On August 25, Canada declared it would participate as a third party in the dispute settlement proceedings between the U.S. and Mexico regarding genetically modified (GM) corn in imported tortillas and dough, citing concerns about Mexico's stance on the matter.
Canada's Trade Minister Mary Ng and Agriculture Minister Lawrence MacAulay said in a statement that the country "shares the concerns" of the U.S. that Mexico is not compliant "with the science and risk analysis obligations" under USMCA's sanitary and phytosanitary (SPS) measures chapter.
"Canada believes that the measures taken by Mexico are not scientifically supported and have the potential to unnecessarily disrupt trade in the North American market," read the statement.
In its notice to join the dispute panel, Canada said it has a strong systemic interest in ensuring the correct interpretation of the SPS obligations of USMCA, namely that SPS measures are based on scientific principles, relevant international standards, guidelines and recommendations, or appropriate risk assessments.
U.S. raises concerns over regulating biotech corn
On August 17, U.S. Trade Representative Katherine Tai initiated a dispute settlement panel under the USMCA in response to certain Mexican measures pertaining to biotech corn. The U.S. has raised concerns over Mexico's regulatory actions that impact the use of biotech corn in various products.
The dispute centers around Mexico's decision to ban the use of biotech corn in tortillas and dough, and the instruction for Mexican government agencies to phase out the use of biotech corn in all human and animal consumption products.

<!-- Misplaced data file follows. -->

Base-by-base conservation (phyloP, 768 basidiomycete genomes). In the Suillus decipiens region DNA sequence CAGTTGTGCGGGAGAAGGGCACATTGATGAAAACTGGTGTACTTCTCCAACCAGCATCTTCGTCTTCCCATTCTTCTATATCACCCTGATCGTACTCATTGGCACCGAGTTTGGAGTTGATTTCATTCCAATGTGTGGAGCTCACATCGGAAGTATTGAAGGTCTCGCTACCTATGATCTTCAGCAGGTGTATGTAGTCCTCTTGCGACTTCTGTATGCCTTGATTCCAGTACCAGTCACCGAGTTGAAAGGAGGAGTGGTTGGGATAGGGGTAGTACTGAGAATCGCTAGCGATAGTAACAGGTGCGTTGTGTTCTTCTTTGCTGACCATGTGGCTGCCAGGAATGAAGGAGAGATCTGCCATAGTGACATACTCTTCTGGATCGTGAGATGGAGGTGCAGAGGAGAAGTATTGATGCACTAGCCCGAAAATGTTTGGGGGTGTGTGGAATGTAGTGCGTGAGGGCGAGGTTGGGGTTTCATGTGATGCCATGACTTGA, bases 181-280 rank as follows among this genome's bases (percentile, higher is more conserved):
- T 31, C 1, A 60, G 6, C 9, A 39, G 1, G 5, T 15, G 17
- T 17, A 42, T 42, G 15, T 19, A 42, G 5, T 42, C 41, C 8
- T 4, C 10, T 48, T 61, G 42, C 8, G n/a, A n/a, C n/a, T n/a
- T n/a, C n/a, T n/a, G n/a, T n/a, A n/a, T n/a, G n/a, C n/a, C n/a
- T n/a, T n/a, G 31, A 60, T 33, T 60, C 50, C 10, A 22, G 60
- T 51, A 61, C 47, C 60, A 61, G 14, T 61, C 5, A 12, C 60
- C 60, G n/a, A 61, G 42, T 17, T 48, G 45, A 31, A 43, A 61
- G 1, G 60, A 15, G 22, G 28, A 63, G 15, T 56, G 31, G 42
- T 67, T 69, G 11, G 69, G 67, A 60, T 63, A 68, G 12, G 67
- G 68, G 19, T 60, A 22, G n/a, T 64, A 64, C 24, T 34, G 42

Earlier in the week, Mexico said it would not make any further changes to a decree on genetically modified (GM) corn ahead of the dispute settlement panel.
A series of engagements between U.S., Mexico
The dispute settlement panel announcement follows a series of engagements between the U.S. and Mexico over the biotechnology policies in question. In January, the U.S. formally requested an explanation for Mexico's measures under the USMCA SPS Chapter. Subsequent technical and dispute settlement consultations in March and June failed to yield a resolution.
Throughout these engagements, the U.S. underscored its commitment to science-based approaches and its willingness to explore all options available to enforce its rights under the USMCA if Mexico's policies did not align with these principles.
Agriculture Secretary Tom Vilsack emphasized the importance of science-based decision-making in agricultural biotechnology.
"Mexico's approach to biotechnology is not based on science and runs counter to decades' worth of evidence demonstrating its safety and the rigorous, science-based regulatory review system that ensures it poses no harm to human health and the environment," said Vilsack when the dispute panel was announced August 18.